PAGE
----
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Introduction

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Since its inception in 1963, over 32,000 lung transplants have been performed globally. For several decades, chronic obstructive pulmonary disease (COPD) was the most common indication for lung transplantation. However, in the United States, the donor lung allocation system has changed the scenario and idiopathic pulmonary fibrosis (IPF) is emerging as a more common indication. IPF accounts for about 25% of lung transplant at our center and 33% nationally.1 Cystic fibrosis (CF) is the third most common indication.

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To be eligible for bilateral lung transplantation, potential transplant recipients should be without significant comorbid disease. Patients with emphysema generally are older than other patient groups (e.g., CF) and thus perhaps are more at risk for cardiovascular or cerebrovascular events. In contrast, CF patients often have occult renal insufficiency secondary to years of antibiotic therapy, particularly with aminoglycosides. Unique infectious concerns are also seen in the CF population because these patients frequently are infected with one or more strains of Pseudomonas aeruginosa and often are colonized with mycobacterial or fungal pathogens. Furthermore, CF patients often have a degree of liver disease, pancreatic insufficiency, or both owing to the multiorgan system effects of the CF genetic defect. Patients with primary pulmonary hypertension (PPH) commonly have residual right-sided heart dysfunction immediately after transplantation and need greater attention to cardiac hemodynamics, often requiring an increase of right-sided filling pressures for hemodynamic stability. Finally, the widespread use of IV prostacyclin (Flolan) has permitted many patients with PPH to delay transplantation. Thus, by the time these patients present for transplant, the degree of right-sided heart failure is often quite severe.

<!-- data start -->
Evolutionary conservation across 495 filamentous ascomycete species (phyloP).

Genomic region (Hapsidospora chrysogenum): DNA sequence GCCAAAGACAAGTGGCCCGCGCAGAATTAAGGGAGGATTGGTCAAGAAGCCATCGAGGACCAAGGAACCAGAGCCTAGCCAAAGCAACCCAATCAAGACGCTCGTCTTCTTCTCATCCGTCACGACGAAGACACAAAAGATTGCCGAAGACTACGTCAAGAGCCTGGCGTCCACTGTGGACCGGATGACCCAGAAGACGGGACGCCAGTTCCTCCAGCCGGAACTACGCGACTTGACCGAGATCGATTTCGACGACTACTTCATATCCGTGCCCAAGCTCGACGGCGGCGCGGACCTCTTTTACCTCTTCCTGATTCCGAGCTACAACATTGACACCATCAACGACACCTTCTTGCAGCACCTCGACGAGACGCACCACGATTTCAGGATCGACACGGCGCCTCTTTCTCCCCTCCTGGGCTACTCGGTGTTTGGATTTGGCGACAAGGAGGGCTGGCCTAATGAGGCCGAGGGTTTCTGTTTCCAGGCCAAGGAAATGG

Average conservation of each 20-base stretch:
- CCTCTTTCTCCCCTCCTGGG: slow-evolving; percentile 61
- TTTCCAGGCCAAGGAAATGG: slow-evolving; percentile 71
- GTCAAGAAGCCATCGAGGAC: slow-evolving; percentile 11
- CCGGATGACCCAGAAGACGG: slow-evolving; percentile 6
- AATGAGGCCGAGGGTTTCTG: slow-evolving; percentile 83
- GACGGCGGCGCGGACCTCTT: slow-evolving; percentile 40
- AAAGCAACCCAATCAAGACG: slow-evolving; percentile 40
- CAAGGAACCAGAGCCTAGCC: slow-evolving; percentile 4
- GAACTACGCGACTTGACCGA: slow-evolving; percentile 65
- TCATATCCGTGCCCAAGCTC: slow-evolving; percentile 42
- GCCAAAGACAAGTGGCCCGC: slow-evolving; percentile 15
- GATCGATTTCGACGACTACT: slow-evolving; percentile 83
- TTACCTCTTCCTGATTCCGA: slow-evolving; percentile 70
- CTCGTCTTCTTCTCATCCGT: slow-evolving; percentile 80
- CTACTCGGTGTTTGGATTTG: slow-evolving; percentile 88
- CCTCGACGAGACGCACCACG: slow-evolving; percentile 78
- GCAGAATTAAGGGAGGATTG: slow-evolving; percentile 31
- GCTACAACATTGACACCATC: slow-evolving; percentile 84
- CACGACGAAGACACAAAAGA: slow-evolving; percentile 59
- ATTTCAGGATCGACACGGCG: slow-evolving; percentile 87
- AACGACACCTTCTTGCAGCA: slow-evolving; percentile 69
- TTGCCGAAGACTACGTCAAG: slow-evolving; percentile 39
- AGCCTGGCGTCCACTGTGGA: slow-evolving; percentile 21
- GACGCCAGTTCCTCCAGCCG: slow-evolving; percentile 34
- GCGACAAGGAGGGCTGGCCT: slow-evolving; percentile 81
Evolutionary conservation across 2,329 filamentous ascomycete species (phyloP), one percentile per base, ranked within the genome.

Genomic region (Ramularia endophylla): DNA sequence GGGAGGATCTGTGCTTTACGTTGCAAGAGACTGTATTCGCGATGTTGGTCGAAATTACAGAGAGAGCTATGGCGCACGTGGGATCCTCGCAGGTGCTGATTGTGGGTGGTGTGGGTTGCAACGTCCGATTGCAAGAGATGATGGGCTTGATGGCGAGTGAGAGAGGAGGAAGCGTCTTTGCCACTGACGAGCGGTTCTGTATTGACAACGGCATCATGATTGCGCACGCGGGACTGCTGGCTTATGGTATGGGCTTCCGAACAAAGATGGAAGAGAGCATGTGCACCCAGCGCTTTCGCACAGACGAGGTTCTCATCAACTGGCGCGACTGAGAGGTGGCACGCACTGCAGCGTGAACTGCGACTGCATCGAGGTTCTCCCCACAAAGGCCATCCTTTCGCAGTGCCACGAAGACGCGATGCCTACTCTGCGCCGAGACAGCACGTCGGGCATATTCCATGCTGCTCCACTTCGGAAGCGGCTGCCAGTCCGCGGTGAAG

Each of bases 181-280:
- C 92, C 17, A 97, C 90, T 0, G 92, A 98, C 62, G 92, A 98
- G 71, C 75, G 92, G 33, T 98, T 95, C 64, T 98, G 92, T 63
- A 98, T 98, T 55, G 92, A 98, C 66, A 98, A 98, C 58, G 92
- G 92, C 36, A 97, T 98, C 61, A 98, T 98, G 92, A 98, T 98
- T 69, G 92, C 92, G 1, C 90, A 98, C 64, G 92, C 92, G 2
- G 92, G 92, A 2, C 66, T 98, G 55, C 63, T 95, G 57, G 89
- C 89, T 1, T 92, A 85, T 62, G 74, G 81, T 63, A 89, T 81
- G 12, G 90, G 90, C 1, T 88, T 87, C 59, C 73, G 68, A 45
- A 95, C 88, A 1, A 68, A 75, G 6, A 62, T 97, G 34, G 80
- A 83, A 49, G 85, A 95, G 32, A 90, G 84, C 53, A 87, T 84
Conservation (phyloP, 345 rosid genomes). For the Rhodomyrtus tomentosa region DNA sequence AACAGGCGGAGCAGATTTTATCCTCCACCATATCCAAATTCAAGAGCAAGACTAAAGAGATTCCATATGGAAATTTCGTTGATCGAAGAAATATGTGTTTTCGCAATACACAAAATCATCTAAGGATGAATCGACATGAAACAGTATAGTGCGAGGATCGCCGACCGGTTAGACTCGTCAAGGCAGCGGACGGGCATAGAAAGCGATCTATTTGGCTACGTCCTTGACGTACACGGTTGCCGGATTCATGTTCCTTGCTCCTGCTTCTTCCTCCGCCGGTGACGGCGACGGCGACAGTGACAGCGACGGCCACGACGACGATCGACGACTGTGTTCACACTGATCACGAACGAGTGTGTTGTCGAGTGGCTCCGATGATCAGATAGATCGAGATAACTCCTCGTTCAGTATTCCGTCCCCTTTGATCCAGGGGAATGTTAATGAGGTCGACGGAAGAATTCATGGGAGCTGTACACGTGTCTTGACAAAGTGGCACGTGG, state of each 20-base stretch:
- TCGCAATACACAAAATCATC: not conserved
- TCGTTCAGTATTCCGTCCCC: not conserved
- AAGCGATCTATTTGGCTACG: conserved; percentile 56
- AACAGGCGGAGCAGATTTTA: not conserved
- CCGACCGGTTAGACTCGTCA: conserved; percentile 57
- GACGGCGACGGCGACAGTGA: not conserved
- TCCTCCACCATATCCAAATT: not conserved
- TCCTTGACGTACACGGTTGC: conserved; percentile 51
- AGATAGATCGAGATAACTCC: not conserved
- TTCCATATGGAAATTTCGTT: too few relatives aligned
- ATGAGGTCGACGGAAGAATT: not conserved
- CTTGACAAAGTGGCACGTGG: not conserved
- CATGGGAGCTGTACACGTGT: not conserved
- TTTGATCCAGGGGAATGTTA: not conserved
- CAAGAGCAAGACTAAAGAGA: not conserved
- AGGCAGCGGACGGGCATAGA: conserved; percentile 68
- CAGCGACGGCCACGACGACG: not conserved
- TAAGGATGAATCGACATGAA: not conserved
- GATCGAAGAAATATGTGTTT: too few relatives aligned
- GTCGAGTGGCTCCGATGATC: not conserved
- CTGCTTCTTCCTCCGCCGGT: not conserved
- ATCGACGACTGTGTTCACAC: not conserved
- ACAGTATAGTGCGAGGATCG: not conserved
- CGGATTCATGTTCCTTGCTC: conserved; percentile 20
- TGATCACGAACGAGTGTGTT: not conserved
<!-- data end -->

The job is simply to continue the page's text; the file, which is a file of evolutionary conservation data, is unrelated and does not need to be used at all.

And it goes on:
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Choice of Transplant

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The decision to perform a single-, double-, or heart–lung transplant depends on numerous factors, including recipient characteristics (e.g., disease, age, and comorbidities), institutional bias, organ availability, and the urgency of the transplant. Single-lung transplantation is a good option for patients with IPF.2 Selected patients with emphysema, specifically those of shorter stature and older age, also can expect good results with single-lung transplantation. Unilateral transplantation is also acceptable for patients with PPH.3 However, because these cases are challenging and management can be difficult during the first few postoperative days,4 some programs prefer the double-lung or even combined heart–lung transplantation for patients with PPH. Double-lung transplant is mandatory for patients with CF and bronchiectasis because in both cases the septic native lungs must be excised. When the native disease is accompanied by a pre-existing mycetoma5 or other chronic fungal or mycobacterial infection, double-lung transplantation is also a better option because it minimizes the post-transplant risk of recurrent infection. The heart–lung transplant is reserved for the rare patient with combined end-stage cardiac and pulmonary disease. Most patients requiring heart–lung transplant have Eisenmenger syndrome with PPH and significant left ventricular dysfunction, perhaps owing to an uncorrected congenital defect. The annual rate of heart–lung transplantation has declined significantly not only because single- or double-lung transplant alone ...

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